UK, Rwanda sign new treaty to resurrect controversial asylum plan

Britain and Rwanda have signed a new treaty in a bid to revive a controversial proposal by London to transfer irregular refugees to the east African country.

According to international media reports, the agreement was signed on Tuesday by Rwandan Foreign Minister Vincent Biruta and British Interior Minister James Cleverly, who travelled to Kigali to salvage London’s stalled bid to send illegal migrants to Rwanda after the UK Supreme Court blocked an earlier arrangement as unlawful.

The judges sided with a lower court decision that the policy was incompatible with Britain’s international obligations because Kigali could forcibly return migrants to places where they could face persecution.

British Prime Minister Rishi Sunak had vowed to persevere with the contentious project by securing the new treaty, vowing to “address concerns” raised in the Supreme Court’s ruling last month.

Details of the new agreement were not available but British media reports said it would include commitments by Rwanda regarding the treatment of asylum seekers and other migrants there.

“There is a lot of desire to continue to improve the process. The UK and Rwanda are working on this because it is important,” Cleverly said at a joint press briefing in Kigali.

“Rwanda is very committed to this partnership and that is why we worked with the UK government to address the concerns raised by the Supreme Court,” Biruta added.

The court decision was a major setback for Sunak, who also plans to pass “emergency legislation” in parliament to designate Rwanda a safe country to end the “merry-go-round” of legal challenges.

“I’m fed up with our Rwanda policy being blocked,” Sunak wrote in The Sun tabloid Tuesday.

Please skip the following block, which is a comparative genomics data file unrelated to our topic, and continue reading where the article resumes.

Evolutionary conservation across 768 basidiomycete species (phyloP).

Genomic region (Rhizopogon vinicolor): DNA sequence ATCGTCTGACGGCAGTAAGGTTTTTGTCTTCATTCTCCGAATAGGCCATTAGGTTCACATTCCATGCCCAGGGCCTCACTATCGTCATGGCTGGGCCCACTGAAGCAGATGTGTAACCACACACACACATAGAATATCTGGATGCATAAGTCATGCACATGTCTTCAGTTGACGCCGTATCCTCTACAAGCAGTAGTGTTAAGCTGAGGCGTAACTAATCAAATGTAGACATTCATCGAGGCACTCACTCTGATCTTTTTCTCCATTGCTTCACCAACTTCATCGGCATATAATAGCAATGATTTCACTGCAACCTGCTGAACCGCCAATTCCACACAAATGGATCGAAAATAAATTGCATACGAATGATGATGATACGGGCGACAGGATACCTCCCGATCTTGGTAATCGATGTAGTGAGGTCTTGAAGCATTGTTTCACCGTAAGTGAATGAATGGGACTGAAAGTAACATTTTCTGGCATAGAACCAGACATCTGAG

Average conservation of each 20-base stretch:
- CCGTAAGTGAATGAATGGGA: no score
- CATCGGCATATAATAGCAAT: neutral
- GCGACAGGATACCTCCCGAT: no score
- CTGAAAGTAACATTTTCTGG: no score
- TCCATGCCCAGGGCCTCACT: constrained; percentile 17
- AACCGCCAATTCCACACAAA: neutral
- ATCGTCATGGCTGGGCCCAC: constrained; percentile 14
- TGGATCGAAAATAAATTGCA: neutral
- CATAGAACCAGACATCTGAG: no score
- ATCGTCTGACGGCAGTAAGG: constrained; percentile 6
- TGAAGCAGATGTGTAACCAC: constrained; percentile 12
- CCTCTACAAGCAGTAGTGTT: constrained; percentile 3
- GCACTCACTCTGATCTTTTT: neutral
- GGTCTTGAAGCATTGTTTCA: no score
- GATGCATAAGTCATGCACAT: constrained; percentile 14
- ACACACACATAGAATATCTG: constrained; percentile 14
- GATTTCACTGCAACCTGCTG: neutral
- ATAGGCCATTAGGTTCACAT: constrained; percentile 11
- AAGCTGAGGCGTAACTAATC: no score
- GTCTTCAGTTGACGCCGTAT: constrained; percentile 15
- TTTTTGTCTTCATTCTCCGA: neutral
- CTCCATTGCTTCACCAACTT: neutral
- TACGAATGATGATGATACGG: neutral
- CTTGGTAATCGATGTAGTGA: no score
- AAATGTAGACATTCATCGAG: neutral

“I’ve got the government working on emergency laws to end the merry-go-round so that we can fix this problem once and for all — and stop the boats.”

A UK-Rwanda migration “partnership” agreed in April last year envisaged sending to Kigali anyone who has made what London calls “dangerous or illegal journeys” to Britain on small boats from Europe or hidden in lorries.

The first deportees were aboard a plane to fly there in June 2022 when a last-minute European Court of Human Rights injunction prevented any deportations, prompting the further legal challenges.

The government insists the scheme is crucial to deter “illegal” immigration across the Channel from France on inflatable vessels — an emotional issue set to feature prominently in a general election expected next year.

Nearly 30,000 have made the perilous journey this year — down on the nearly 46,000 who crossed in 2022, but still far short of meeting Sunak’s vow to “stop the boats”.

“We are clear that Rwanda is a safe country, and we are working at pace to move forward with this partnership to stop the boats and save lives,” Cleverly said in a statement ahead of the visit.

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